Reasons to Centralize Utilization Review Functions
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Utilization Review
26 March 2018 - 12:07, by , in Acute, Blog, Comments off

Centralizing Utilization Review Functions is a cost-saving quality improvement measure, closes gap in coverage due to inter-rater reliability

Many organizations of all sizes are moving the Utilization Review (UR) function from a unit-based model to a centralized model. They are moving away from the ‘triad model’ where care management staff perform UR, case management, and discharge planning. Separating the UR function and having it report to both a clinical and financial structure allows for the realization of many benefits. Centralizing the UR function allows for economies and best practices to be realized.

In the triad model, nurses are often consumed with activities surrounding discharge planning and social work, leaving robust UR the last to be completed. By not completing UR on every patient, organizations increase the likelihood of denials and miss opportunities to convert observations to inpatient. Within a centralized model, UR is the primary focus.

Why Centralize?

Many forward-thinking organizations recognize the negative financial impact of inaccurate or non-existent UR. By initially identifying the appropriate patient status, denials are reduced, observation rate is more reflective of the care provided, length of stay is better managed and opportunity for additional revenue is identified.

This function needs clinical guidance and oftentimes a ‘dotted-line’ relationship exists with leadership in a clinical area for quality assurance purposes.

Cost Savings

Administrative activities such as sending clinical, planning assignments and coverage, and responding to payer requests can be assisted by clerical staff in support of a leader. This is a cost-effective switch that reduces staffing needed, and the time it take to complete these tasks.

Cross Coverage

By not being unit-based, UR staff can cover multiple locations more easily. They can cross-cover for each other during absences or times of high census in a particular area. Staff can also be redeployed after completed an assignment if they still have time available on their shift– allowing organizations to be more productive with the same amount of resources.

Consistency & Quality

While organizations hope their staff are performing to the top of their license and conducting reviews in the same way, this isn’t always the case. By centralizing the UR function, management can communicate best processes, implement inter-rater reliability through training, and monitor productivity consistently across all UR staff with less effort.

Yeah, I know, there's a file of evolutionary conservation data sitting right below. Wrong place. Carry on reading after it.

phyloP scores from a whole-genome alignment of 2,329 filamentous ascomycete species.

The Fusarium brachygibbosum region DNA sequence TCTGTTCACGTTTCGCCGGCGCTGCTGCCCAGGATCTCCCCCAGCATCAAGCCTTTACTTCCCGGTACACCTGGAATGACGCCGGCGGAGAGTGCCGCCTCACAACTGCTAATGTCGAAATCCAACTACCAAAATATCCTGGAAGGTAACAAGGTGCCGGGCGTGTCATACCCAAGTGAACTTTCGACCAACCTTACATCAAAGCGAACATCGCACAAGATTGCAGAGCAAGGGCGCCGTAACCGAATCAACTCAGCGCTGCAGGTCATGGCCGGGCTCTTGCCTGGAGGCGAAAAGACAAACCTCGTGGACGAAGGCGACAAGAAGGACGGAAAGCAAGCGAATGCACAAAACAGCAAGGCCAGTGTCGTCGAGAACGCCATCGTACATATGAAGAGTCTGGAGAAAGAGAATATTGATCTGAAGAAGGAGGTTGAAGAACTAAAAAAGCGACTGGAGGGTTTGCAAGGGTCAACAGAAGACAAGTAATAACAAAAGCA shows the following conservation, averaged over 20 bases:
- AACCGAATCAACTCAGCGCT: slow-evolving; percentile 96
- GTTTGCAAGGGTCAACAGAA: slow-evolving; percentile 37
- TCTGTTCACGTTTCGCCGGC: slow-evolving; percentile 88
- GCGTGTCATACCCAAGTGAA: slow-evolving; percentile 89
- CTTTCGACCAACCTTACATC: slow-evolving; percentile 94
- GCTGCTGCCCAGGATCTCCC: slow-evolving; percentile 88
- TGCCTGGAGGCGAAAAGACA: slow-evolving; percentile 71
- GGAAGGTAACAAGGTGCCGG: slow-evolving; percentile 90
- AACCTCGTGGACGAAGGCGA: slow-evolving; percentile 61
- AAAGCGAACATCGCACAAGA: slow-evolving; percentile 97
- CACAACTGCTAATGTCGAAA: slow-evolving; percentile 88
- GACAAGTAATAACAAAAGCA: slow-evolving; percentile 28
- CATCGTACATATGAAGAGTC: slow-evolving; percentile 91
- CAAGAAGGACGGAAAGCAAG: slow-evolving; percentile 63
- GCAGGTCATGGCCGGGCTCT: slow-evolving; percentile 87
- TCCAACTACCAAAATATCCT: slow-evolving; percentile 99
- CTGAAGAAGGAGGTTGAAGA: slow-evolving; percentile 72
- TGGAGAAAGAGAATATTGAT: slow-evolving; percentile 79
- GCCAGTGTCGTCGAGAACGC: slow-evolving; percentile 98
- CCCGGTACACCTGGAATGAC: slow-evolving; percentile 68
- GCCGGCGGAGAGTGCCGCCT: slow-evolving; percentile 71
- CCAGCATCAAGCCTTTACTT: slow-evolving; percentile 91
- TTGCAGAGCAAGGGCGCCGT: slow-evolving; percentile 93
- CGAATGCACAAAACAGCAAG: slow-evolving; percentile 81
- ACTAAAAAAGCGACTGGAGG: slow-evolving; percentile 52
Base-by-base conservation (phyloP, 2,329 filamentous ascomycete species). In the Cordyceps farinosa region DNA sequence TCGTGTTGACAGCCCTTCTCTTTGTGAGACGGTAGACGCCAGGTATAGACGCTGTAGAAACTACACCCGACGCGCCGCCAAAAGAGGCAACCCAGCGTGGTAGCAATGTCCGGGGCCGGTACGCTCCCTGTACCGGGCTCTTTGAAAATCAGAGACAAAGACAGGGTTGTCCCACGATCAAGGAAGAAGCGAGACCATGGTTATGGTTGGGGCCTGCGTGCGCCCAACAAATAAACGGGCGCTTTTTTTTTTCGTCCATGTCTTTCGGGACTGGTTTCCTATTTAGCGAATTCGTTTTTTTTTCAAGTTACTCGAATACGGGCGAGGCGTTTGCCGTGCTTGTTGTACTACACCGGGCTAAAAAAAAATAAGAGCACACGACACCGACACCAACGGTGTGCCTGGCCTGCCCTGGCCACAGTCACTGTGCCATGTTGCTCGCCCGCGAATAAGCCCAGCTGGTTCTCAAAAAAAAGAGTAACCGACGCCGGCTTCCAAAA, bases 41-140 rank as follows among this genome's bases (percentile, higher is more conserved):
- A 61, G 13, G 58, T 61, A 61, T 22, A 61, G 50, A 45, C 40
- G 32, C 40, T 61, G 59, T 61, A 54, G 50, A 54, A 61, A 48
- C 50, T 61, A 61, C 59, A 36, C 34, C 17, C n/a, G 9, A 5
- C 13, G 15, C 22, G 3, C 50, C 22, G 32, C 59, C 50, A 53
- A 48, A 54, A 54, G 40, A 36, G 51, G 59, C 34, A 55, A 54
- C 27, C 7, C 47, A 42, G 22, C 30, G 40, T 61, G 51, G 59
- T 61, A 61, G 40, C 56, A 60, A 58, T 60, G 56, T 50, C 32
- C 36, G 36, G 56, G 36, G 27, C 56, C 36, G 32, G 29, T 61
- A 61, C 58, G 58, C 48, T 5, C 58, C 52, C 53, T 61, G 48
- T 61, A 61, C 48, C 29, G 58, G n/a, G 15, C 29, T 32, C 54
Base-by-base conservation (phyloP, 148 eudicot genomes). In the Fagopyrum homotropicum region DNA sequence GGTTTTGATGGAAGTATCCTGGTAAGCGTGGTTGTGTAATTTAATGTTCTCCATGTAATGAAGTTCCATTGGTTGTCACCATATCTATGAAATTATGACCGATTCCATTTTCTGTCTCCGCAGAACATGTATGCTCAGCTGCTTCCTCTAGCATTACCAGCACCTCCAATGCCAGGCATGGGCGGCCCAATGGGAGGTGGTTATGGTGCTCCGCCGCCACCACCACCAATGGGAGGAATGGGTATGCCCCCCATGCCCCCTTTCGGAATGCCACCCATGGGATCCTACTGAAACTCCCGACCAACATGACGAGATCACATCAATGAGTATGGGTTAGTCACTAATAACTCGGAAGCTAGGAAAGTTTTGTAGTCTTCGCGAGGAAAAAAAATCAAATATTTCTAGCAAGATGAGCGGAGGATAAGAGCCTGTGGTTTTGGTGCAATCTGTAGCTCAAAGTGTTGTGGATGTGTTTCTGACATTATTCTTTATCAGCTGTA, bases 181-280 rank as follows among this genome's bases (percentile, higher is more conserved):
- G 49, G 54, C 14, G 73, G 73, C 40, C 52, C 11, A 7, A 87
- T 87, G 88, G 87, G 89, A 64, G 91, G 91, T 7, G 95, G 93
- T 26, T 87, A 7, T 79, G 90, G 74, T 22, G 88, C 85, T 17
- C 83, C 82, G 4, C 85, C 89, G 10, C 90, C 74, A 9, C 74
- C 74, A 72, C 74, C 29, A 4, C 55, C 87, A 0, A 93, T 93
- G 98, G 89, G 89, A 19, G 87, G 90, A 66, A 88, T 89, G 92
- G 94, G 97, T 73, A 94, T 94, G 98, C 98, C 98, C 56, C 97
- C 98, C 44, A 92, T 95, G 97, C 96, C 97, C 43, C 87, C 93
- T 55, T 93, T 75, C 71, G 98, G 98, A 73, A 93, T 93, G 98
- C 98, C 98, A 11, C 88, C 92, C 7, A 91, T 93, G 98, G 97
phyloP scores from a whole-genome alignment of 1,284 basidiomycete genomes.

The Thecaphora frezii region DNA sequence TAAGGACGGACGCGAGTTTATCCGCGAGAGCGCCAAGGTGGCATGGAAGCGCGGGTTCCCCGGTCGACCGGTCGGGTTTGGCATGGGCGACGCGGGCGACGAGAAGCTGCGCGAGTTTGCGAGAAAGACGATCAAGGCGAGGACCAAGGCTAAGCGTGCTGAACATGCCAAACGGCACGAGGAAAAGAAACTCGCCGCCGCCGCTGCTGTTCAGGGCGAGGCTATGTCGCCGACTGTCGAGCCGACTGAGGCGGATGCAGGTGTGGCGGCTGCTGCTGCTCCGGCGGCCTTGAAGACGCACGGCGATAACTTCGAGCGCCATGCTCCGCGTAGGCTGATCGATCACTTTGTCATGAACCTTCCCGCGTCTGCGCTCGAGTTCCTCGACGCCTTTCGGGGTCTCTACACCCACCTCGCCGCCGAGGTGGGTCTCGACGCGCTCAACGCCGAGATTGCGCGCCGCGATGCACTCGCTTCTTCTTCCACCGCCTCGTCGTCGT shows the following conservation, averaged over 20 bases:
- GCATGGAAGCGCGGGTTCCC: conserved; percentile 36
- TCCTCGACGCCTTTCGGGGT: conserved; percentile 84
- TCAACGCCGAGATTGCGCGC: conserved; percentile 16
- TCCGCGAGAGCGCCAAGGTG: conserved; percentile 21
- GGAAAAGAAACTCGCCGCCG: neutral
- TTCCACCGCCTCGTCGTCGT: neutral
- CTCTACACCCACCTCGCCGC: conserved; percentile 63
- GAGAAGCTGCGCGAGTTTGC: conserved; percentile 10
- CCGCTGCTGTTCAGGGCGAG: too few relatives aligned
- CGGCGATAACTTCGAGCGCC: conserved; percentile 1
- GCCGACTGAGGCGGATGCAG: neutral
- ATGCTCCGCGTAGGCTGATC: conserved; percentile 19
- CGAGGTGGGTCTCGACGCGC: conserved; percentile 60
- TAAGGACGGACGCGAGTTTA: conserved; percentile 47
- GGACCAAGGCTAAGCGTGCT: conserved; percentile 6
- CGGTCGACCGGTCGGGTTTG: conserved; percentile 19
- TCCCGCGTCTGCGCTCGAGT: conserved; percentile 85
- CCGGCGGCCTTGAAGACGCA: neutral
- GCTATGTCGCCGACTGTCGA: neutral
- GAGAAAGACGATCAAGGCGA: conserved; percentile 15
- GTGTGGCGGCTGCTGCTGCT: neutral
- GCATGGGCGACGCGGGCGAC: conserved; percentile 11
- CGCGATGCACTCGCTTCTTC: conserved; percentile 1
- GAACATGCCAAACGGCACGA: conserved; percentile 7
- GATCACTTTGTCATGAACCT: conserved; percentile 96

Where has this worked?

A large health system that was created by the merger and acquisition of several individual facilities made the decision to centralize the UR function for their newly formed system. The UR staff were moved from a reporting relationship to care management department to one where they reported to the revenue cycle department. UR staff were brought to a central location and asked to perform UR remotely. Prior to this change, the health system was function on two legacy EMR systems and all UR staff performed their roles in different ways and had not been trained consistently.

By identifying the need for trained administrative support, the UR staff now had assistance with routine, non-clinical functions.  The administrative staff were trained to retrieve and relay phone messages from payers, fax request for clinical information to payers via a systematized work-list function, and assist with the distribution of daily work assignments with help from department leadership.

Relieving the UR staff of these non-clinical functions, gave them more time to focus on performing reviews. They were trained consistently across all facilities and able to cover for each other during times of need. Department leadership could focus the UR resources to where the greatest need was.

UR staff were now allowed to cross-cover for each other, which led to department leadership implementing and training program where all nurses received inter-rater reliability training. Reviews were no being performed consistently–with no gaps in coverage–and the quality of them improved.

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